AUTHOR'S NOTE: I shared the below note with my staff when it became increasingly clear we were losing the war against SmartPhones and Laptops in meetings. I think we are still losing that war, so again the content I do believe is as relevant today as it was a couple of years ago.
As always, I have removed proprietary information.
Well, that was embarrassing.
This week, our class of interns presented the results of some really good work and thinking (not to mention A LOT of after-hours work) on recommendations for our client on the future of food. Two of our clients made the time to be on the phone listening to the pitch and viewing the deck on their computers. I am very thankful they weren’t on videoconference with us. If they had been, they would have seen at least 50% of us on our laptops, our iPads or our phones. Including me. Ugh.
I totally get that we are in the client service business, and that sometimes means being accessible round the clock, (but I am willing to bet that wasn’t what was going on in that room this week). I also get it that we feel the obligation (and sometimes, sadly, pressure) to hit our billable targets so we multi-task.
There is a considerable dark side to multi-tasking. By its very nature, multi-tasking is the natural enemy of full engagement…of full presence.
Several years ago, I spent an amazing few days participating in an executive leadership program called “The Corporate Athlete.” It is designed to help executives be more impactful by borrowing some principles from elite athletes at the top of their respective games. After years of research, they realized that beyond relentless training, what all the athletes had in common was simply focus. They were present in the moment.
They demonstrated their point in a rather fun way. They asked our small group of 10 to go on a 1-mile run. Being a runner at the time, I sized up the group and thought; “I can win this,” turning it into a competition in my mind. I was ready and off we went. At the mid-way point, a gigantic bear jumped out of the woods and just stood at the side of the path. And I am not kidding (of course it was a costumed bear). Distracted and intrigued, we all stopped. Needless to say, no speed records were set. I’m not even sure we finished the mile.
When we got back to the classroom, we were shown a video of six NFL players in the same situation – a few of whom were linebackers who didn’t look like they could walk a mile let alone run.
I am sure some of you can guess where this video went. Not a single one of them even noticed the damn 7-foot bear. They were focused. They were present in that moment. They finished the mile. Being a professional athlete had taught them the power of presence.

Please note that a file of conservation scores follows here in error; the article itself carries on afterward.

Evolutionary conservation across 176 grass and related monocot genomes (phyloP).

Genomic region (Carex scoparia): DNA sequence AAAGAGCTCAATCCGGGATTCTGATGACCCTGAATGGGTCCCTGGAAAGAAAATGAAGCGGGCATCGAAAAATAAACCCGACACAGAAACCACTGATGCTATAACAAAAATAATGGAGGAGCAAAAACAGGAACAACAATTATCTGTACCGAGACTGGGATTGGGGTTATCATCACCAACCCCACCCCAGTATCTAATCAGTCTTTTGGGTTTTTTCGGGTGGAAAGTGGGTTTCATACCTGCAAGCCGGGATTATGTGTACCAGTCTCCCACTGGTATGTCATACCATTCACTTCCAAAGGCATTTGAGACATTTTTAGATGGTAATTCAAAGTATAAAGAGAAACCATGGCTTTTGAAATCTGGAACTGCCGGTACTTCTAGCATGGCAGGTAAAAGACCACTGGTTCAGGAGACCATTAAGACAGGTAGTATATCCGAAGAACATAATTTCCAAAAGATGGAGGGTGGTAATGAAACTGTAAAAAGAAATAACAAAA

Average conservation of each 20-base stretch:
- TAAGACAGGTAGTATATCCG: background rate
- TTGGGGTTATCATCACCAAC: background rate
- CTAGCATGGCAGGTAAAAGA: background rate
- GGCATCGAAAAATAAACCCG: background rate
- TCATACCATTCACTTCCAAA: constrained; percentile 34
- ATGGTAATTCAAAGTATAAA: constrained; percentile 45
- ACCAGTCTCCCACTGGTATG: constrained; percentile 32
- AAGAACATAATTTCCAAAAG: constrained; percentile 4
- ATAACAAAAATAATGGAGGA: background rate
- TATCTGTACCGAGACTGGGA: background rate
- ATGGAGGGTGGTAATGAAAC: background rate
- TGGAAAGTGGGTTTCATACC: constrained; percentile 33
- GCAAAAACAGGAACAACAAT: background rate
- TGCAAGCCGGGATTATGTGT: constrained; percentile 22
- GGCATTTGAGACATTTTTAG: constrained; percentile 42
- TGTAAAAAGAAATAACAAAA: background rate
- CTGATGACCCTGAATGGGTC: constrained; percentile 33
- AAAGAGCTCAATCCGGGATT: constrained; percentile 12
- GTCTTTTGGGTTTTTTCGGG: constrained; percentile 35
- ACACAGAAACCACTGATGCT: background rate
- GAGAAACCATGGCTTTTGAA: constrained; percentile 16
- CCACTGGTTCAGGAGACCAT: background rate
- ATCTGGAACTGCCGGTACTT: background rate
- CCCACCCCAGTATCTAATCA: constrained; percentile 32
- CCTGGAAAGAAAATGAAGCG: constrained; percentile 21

That had a profound impact on me.
But not as profound as the second way they illustrated the importance of being truly present. And I suspect those of you who are working parents will relate to this one.
This time the video was of a harried, multi-tasking working Mom doing 10-things at once so she could get out of the office in time to get to her son’s all-star baseball game. There was traffic, but she dodged her way through it, conducted business on her phone on the way, got to the game and found a seat in the stands just in time. But, as soon as she got settled, she powered up the laptop, cellphone in hand grateful in her mind that she had made it on time.
When her 10-year old looked up to see if Mom was there, all he saw was the top of her head. In her mind, she had jumped through hoops and made it. But in his mind, Mom wasn’t watching him, so she wasn't really there in a way that mattered – all he wanted was her attention.
That Mom was me – many times. And sadly still is me far too often.
And getting back to my opening paragraph, that “Mom” in the video was also represented by far too many of us during the intern presentations this week. Physically there but not present enough.
So, Summer Intern class, thank you -- not just for not just your hard work and terrific presentations, but for reminding us of this important choice we make countless times every day. Let’s make a choice to truly "BE PRESENT" when you are invited to participate in something, and be there – really be there in every way. If you are too busy, that is certainly understandable, but then politely decline.
Admittedly, I am far from a great example on this topic in too many situations, but being embarrassed in the intern’s presentations reminded me it is time to recommit to the simple but critically important notion of being present in the moment. And I will try to be better.